August 31, 1928: "When a huge black bear started to climb the timberless slopes of Bachelor Butte, high volcanic cone of the midstate Cascades, last night, the forest service lookout at the top, Ferdinand Strauss, broadcast over forest service telephone lines an appeal for aid. Frantic calls to Bend notified the Central Platting agent that the bear was leisurely ascending the Bachelor Butte trail. One of the messages from Strauss informed forest officials he had no gun. The bear continued to climb until near the summit, then backtracked. It was traveling the same trail followed by two Bend girls, Mary Ellen Foley and Mary Conn, in climbing the butte by moonlight the previous night." (Morning Oregonian)
July 1, 1930: "Henry Tiedman, a student at the University of Oregon. Engaged for the summer to protect the Deschutes national forest from fires, Henry, will climb Bachelor Butte this week equipped to break his way into the lookout house through ice and snow. An attempt to get into the little house, perched on a peak 9103 feet above sea level, failed late last week. It was found that the door was jammed with ice. Snow on the north side was deep." (The Bend Bulletin)
1930: One of five new lookout house to be constructed on the forest will be a replacement of the present building on Bachelor Butte. The present building having been battered by severe storms for the past several years.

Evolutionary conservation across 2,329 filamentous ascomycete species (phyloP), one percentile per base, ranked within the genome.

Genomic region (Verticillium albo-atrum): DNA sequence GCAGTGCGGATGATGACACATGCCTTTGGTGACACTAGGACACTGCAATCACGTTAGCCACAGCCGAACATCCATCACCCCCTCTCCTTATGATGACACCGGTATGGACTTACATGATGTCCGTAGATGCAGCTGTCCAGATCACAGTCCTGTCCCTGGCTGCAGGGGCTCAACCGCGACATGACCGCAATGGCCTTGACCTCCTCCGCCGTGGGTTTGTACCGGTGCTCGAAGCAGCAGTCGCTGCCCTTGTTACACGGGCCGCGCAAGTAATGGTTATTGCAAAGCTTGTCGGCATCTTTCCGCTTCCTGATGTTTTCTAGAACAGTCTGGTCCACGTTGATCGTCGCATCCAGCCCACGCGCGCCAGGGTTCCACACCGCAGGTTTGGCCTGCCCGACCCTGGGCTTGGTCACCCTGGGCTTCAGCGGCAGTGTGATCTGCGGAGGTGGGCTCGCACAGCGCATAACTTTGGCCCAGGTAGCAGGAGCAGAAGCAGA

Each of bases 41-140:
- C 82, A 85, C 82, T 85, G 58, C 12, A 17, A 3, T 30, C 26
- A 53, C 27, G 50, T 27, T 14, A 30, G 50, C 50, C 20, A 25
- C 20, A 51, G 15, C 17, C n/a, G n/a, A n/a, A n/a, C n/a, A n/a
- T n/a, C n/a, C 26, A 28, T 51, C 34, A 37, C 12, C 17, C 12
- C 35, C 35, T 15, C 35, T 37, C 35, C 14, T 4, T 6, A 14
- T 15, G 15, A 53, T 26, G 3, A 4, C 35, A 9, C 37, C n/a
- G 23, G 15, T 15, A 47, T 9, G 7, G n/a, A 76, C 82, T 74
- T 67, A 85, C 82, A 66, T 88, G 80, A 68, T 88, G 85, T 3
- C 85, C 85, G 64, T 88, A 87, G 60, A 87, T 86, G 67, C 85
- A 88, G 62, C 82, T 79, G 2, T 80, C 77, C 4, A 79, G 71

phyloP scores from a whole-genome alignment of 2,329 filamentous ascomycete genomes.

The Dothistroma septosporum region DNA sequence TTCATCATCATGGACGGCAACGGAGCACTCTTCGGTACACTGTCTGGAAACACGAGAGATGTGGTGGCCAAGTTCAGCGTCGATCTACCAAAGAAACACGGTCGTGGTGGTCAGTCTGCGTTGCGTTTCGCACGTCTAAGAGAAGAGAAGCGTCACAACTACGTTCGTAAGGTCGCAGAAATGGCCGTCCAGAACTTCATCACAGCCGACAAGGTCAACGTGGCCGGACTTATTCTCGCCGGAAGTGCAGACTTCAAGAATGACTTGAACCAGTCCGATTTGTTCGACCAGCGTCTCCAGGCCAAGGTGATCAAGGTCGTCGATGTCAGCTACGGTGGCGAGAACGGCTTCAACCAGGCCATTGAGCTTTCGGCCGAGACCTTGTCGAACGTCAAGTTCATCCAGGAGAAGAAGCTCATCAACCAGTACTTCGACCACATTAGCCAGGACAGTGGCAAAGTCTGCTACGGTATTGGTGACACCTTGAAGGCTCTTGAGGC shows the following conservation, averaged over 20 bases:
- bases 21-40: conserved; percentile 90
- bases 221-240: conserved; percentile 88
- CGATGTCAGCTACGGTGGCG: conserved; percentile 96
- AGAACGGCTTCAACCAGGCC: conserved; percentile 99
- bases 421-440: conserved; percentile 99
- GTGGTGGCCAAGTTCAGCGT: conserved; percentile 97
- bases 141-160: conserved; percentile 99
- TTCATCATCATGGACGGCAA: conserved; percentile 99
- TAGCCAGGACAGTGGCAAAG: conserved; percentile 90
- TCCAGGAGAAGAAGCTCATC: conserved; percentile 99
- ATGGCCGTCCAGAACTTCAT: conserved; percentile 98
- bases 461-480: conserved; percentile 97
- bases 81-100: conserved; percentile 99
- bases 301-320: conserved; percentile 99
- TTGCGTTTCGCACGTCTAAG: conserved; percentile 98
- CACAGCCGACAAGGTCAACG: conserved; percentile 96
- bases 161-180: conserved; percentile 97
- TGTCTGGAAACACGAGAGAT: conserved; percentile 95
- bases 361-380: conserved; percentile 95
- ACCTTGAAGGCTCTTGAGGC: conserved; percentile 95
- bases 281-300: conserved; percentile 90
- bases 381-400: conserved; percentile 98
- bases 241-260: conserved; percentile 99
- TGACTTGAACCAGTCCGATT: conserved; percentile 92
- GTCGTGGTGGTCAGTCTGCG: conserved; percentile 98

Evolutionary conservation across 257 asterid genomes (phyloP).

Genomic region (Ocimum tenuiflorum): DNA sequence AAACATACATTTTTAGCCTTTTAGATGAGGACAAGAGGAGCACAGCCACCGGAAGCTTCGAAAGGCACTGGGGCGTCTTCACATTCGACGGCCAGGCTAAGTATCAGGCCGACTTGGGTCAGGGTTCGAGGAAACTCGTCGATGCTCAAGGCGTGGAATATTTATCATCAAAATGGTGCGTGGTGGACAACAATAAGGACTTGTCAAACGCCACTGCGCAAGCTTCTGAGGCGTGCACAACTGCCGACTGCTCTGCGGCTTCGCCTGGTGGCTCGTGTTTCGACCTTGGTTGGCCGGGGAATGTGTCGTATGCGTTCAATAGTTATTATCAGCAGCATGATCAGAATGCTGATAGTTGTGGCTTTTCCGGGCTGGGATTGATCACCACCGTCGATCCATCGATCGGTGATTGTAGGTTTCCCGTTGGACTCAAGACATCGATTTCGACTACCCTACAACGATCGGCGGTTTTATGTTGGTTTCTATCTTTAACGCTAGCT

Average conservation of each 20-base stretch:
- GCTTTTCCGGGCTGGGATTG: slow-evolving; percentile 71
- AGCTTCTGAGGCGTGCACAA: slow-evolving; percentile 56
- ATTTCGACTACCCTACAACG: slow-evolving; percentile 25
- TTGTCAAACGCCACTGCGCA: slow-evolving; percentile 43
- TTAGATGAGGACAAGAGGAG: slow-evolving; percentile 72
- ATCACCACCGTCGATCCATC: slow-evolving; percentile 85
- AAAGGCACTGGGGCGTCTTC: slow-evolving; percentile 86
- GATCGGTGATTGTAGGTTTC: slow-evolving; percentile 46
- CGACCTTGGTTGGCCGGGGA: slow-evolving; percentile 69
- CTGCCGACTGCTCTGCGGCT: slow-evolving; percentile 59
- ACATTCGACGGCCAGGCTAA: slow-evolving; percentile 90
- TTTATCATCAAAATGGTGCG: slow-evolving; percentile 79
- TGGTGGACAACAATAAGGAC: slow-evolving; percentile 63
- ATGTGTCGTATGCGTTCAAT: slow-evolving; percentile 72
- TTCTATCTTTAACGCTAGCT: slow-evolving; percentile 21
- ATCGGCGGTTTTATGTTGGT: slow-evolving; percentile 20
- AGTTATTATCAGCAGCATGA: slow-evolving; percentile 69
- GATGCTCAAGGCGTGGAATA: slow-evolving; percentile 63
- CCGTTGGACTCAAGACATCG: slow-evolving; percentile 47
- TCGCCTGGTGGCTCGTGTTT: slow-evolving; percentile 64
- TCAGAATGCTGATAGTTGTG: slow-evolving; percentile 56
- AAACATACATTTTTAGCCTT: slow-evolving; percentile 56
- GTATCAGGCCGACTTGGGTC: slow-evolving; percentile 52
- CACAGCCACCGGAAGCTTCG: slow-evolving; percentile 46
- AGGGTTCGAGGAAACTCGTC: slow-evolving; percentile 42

August 2, 1937: "Bachelor Butte was an important part of the forest's lookout system today as Bob Sharp looked out over Central Oregon. Sharp ascended the lofty butte Saturday, as a snow storm raged over the volcanic cone. Yesterday, supplies were taken to the lookout station, under considerable difficulties. To get equipment to the peak, forest service officials secured three pack horses owned by Ed McGreer. En route up the lava cone, the horses 'piled up' on the steep trail, considerably damaging eggs and other equipment. However, Sharp was finally supplied. Among some equipment lost was a box of rifle shells, intended for Sharp in 'a battle with packrats above the clouds,' Ranger O.L. Beedon of the Bend district reported. Although the peak is high above the apparent zone of life and the timberline, it is infested with packrats. The ammunition was intended for Sharp, who had instructions to reduce the packrat population if possible. Bachelor Butte was not used as a lookout point last year because of cloud conditions. The peak is so lofty that it is frequently above clouds. This greatly reduces its value as a primary lookout point. Bachelor Butte is considerably higher than maiden Peak, a regular unit of the forest lookout system. Maiden Peak, in the Crescent district, is 7,811 feet high." (The Bend Bulletin)